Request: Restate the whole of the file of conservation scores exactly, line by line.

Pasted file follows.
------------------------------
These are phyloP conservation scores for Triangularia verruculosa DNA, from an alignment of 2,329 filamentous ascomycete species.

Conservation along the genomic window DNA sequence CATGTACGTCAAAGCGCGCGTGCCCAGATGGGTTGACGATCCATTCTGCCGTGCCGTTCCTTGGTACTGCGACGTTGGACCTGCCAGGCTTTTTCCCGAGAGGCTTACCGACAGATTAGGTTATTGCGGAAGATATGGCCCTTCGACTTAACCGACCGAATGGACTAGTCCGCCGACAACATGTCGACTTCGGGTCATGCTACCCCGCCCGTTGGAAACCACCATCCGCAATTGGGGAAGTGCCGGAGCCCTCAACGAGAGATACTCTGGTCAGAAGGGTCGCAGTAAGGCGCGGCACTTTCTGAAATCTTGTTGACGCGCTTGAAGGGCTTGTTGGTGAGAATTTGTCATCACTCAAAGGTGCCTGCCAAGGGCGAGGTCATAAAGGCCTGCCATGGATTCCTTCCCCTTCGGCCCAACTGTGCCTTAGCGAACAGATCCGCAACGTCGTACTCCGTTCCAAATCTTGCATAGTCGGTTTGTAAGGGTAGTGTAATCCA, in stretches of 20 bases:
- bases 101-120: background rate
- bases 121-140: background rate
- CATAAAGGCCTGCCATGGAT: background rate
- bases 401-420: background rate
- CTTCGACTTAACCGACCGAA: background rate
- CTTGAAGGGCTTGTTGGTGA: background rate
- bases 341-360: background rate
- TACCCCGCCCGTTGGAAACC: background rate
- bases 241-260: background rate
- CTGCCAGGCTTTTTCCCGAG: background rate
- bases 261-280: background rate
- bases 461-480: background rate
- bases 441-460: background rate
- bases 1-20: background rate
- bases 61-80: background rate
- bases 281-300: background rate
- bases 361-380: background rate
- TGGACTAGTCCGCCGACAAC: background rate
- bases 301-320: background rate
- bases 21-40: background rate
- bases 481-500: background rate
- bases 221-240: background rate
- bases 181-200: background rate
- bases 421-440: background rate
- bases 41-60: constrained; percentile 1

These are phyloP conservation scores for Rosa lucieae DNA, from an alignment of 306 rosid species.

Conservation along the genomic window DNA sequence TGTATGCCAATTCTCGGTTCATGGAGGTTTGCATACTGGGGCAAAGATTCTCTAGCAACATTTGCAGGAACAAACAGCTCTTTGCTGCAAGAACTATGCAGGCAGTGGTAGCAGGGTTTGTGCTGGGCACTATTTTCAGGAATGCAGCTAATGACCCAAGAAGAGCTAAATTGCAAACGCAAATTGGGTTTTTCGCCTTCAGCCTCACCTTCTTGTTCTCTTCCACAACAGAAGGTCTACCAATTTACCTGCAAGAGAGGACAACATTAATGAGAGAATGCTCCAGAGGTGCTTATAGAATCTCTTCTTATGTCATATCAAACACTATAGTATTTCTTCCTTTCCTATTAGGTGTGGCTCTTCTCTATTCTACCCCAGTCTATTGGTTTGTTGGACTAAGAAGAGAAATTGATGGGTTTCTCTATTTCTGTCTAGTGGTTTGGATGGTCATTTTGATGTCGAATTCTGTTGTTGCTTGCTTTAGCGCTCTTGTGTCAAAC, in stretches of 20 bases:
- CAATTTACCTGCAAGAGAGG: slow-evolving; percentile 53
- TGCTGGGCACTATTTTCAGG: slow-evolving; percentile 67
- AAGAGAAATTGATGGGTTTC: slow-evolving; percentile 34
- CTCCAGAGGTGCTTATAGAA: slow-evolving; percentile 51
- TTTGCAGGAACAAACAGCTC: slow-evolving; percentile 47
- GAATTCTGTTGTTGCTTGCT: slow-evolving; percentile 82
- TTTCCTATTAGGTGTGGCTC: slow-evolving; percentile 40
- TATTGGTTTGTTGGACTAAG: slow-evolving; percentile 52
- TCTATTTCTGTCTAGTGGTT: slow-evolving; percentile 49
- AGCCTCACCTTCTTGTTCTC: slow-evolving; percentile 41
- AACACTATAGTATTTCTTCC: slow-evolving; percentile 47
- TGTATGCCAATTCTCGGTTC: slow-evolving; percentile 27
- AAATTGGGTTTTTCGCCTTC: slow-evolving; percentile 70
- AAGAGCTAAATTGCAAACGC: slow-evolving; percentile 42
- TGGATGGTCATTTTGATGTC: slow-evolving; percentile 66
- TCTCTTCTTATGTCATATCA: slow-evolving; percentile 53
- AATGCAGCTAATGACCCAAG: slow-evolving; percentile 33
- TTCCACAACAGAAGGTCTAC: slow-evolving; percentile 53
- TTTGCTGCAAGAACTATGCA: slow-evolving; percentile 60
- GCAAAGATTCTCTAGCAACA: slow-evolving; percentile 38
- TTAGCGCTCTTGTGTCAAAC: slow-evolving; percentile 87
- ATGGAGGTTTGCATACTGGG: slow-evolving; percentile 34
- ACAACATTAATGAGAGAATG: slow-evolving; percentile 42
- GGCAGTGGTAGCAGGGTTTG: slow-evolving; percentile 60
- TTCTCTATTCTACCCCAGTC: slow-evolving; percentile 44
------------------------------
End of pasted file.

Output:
These are phyloP conservation scores for Triangularia verruculosa DNA, from an alignment of 2,329 filamentous ascomycete species.

Conservation along the genomic window DNA sequence CATGTACGTCAAAGCGCGCGTGCCCAGATGGGTTGACGATCCATTCTGCCGTGCCGTTCCTTGGTACTGCGACGTTGGACCTGCCAGGCTTTTTCCCGAGAGGCTTACCGACAGATTAGGTTATTGCGGAAGATATGGCCCTTCGACTTAACCGACCGAATGGACTAGTCCGCCGACAACATGTCGACTTCGGGTCATGCTACCCCGCCCGTTGGAAACCACCATCCGCAATTGGGGAAGTGCCGGAGCCCTCAACGAGAGATACTCTGGTCAGAAGGGTCGCAGTAAGGCGCGGCACTTTCTGAAATCTTGTTGACGCGCTTGAAGGGCTTGTTGGTGAGAATTTGTCATCACTCAAAGGTGCCTGCCAAGGGCGAGGTCATAAAGGCCTGCCATGGATTCCTTCCCCTTCGGCCCAACTGTGCCTTAGCGAACAGATCCGCAACGTCGTACTCCGTTCCAAATCTTGCATAGTCGGTTTGTAAGGGTAGTGTAATCCA, in stretches of 20 bases:
- bases 101-120: background rate
- bases 121-140: background rate
- CATAAAGGCCTGCCATGGAT: background rate
- bases 401-420: background rate
- CTTCGACTTAACCGACCGAA: background rate
- CTTGAAGGGCTTGTTGGTGA: background rate
- bases 341-360: background rate
- TACCCCGCCCGTTGGAAACC: background rate
- bases 241-260: background rate
- CTGCCAGGCTTTTTCCCGAG: background rate
- bases 261-280: background rate
- bases 461-480: background rate
- bases 441-460: background rate
- bases 1-20: background rate
- bases 61-80: background rate
- bases 281-300: background rate
- bases 361-380: background rate
- TGGACTAGTCCGCCGACAAC: background rate
- bases 301-320: background rate
- bases 21-40: background rate
- bases 481-500: background rate
- bases 221-240: background rate
- bases 181-200: background rate
- bases 421-440: background rate
- bases 41-60: constrained; percentile 1

These are phyloP conservation scores for Rosa lucieae DNA, from an alignment of 306 rosid species.

Conservation along the genomic window DNA sequence TGTATGCCAATTCTCGGTTCATGGAGGTTTGCATACTGGGGCAAAGATTCTCTAGCAACATTTGCAGGAACAAACAGCTCTTTGCTGCAAGAACTATGCAGGCAGTGGTAGCAGGGTTTGTGCTGGGCACTATTTTCAGGAATGCAGCTAATGACCCAAGAAGAGCTAAATTGCAAACGCAAATTGGGTTTTTCGCCTTCAGCCTCACCTTCTTGTTCTCTTCCACAACAGAAGGTCTACCAATTTACCTGCAAGAGAGGACAACATTAATGAGAGAATGCTCCAGAGGTGCTTATAGAATCTCTTCTTATGTCATATCAAACACTATAGTATTTCTTCCTTTCCTATTAGGTGTGGCTCTTCTCTATTCTACCCCAGTCTATTGGTTTGTTGGACTAAGAAGAGAAATTGATGGGTTTCTCTATTTCTGTCTAGTGGTTTGGATGGTCATTTTGATGTCGAATTCTGTTGTTGCTTGCTTTAGCGCTCTTGTGTCAAAC, in stretches of 20 bases:
- CAATTTACCTGCAAGAGAGG: slow-evolving; percentile 53
- TGCTGGGCACTATTTTCAGG: slow-evolving; percentile 67
- AAGAGAAATTGATGGGTTTC: slow-evolving; percentile 34
- CTCCAGAGGTGCTTATAGAA: slow-evolving; percentile 51
- TTTGCAGGAACAAACAGCTC: slow-evolving; percentile 47
- GAATTCTGTTGTTGCTTGCT: slow-evolving; percentile 82
- TTTCCTATTAGGTGTGGCTC: slow-evolving; percentile 40
- TATTGGTTTGTTGGACTAAG: slow-evolving; percentile 52
- TCTATTTCTGTCTAGTGGTT: slow-evolving; percentile 49
- AGCCTCACCTTCTTGTTCTC: slow-evolving; percentile 41
- AACACTATAGTATTTCTTCC: slow-evolving; percentile 47
- TGTATGCCAATTCTCGGTTC: slow-evolving; percentile 27
- AAATTGGGTTTTTCGCCTTC: slow-evolving; percentile 70
- AAGAGCTAAATTGCAAACGC: slow-evolving; percentile 42
- TGGATGGTCATTTTGATGTC: slow-evolving; percentile 66
- TCTCTTCTTATGTCATATCA: slow-evolving; percentile 53
- AATGCAGCTAATGACCCAAG: slow-evolving; percentile 33
- TTCCACAACAGAAGGTCTAC: slow-evolving; percentile 53
- TTTGCTGCAAGAACTATGCA: slow-evolving; percentile 60
- GCAAAGATTCTCTAGCAACA: slow-evolving; percentile 38
- TTAGCGCTCTTGTGTCAAAC: slow-evolving; percentile 87
- ATGGAGGTTTGCATACTGGG: slow-evolving; percentile 34
- ACAACATTAATGAGAGAATG: slow-evolving; percentile 42
- GGCAGTGGTAGCAGGGTTTG: slow-evolving; percentile 60
- TTCTCTATTCTACCCCAGTC: slow-evolving; percentile 44